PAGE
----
CCU Arboretum

Live Oak

Common Name: Live Oak

Scientific Name: Quercus virginiana

Species Range: Live Oak is native to the coastal regions of the southeastern United States. It is highly adaptable to various soil conditions but thrives in hot, humid environments from southeastern Virginia to Florida and to central Texas. It becomes more susceptible to damage and slower growth if growing in colder climates with harsh winter conditions. Live Oak grows in USDA hardiness zones 8-10.

Growth Characteristics: The Live oak reaches heights of 40’- 80’ with a 60’- 100’ spread in an open environment and a trunk of at least 6’ in diameter. It typically grows more vertically if it is growing in a dense wooded area. Its growth rate slows as it ages and produces annual height increases of 13-24". If growing in the right conditions, some live oaks can live up to 300 years or more. It prefers full sun but is tolerant to partial shade and various soil types. Ideal soil conditions are well-drained, sandy, and moist. It is also tolerant to some drought and flooding. Live oak leaves are simple, alternate, and occasionally have a serrated margin near the tip; they range from 2”- 4” in length with a width of 0.5” - 2”. The foliage is thick and glossy with an oblong to elliptical shape. They are typically dark green on top with a lighter underside. Most live oaks are evergreens, although it may lose some leaves in the fall or winter depending on the location. Its dark brown to black acorns are roughly an inch long and appear in small clusters. The flowers are small, brown, and inconspicuous.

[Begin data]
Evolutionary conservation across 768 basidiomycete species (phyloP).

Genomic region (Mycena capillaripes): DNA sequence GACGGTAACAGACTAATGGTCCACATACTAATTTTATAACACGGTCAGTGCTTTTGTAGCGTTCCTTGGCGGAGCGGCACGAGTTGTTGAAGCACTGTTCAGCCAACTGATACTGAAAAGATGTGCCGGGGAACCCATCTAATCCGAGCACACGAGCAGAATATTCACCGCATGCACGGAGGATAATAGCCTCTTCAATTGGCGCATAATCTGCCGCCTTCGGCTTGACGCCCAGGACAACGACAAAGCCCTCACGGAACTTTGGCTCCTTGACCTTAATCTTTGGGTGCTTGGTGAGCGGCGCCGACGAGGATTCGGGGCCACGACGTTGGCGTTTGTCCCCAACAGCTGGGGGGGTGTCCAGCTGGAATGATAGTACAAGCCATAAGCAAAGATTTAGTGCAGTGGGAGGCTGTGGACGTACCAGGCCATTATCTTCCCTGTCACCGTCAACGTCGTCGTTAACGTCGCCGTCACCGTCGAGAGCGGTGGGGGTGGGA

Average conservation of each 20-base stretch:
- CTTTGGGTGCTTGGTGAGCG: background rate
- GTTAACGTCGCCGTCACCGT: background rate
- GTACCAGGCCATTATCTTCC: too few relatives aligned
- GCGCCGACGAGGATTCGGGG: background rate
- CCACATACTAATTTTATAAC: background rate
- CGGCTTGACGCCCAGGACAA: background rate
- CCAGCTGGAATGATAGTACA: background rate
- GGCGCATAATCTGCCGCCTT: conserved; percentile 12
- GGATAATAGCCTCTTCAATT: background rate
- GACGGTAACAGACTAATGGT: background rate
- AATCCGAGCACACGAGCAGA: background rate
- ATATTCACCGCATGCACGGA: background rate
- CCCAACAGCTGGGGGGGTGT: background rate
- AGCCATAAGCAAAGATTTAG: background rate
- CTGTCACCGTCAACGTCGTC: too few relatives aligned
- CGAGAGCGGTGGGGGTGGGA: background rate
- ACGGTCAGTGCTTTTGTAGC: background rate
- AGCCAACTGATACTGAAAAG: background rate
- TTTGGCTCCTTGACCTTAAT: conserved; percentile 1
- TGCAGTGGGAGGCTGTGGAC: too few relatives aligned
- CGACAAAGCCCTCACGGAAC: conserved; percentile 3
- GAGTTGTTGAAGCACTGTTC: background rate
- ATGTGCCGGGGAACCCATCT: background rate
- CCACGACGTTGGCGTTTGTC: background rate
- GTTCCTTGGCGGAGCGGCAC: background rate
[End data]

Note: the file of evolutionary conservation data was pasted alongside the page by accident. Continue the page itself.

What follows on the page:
Ecosystem Service Value: The acorns of the Live oak are a vital food source for wildlife such as birds, ducks, turkeys, squirrels, and deer. The vulnerable Florida scrub jay uses the live oak for nesting, and the moss is a useful tool for building nests.

Uses, Other Details: One of the most notorious trees of the South, it is the state tree of Georgia and are often found along streets, driveways, and in residential landscapes. Its strong wood has also played a large role throughout history. The Navy created and supported live oak forests. Its lumber had many purposes, including the assembly of the naval frigate USS Constitution. The durable timber used for the vessel led to its nickname “Old Ironsides” after the War of 1812. The oil from the acorns was also popular amongst Native Americans.

Threats: The Live oak is susceptible to oak wilt disease, leaf blister, and various insect galls. Oak wilt disease can be fatal but is not as common for the Live oak as other oak varieties. Pruning can help prevent oak wilt. Leaf blister mainly causes aesthetic damage.

Identification Tips and Tricks: The massive, curvy, arching branches of the Live oak make it easy to identify. The branches grow horizontally to form a large, wide-spread crown. The draping moss is also an indicator of a Live oak.

Species profile by Audrey Nelson


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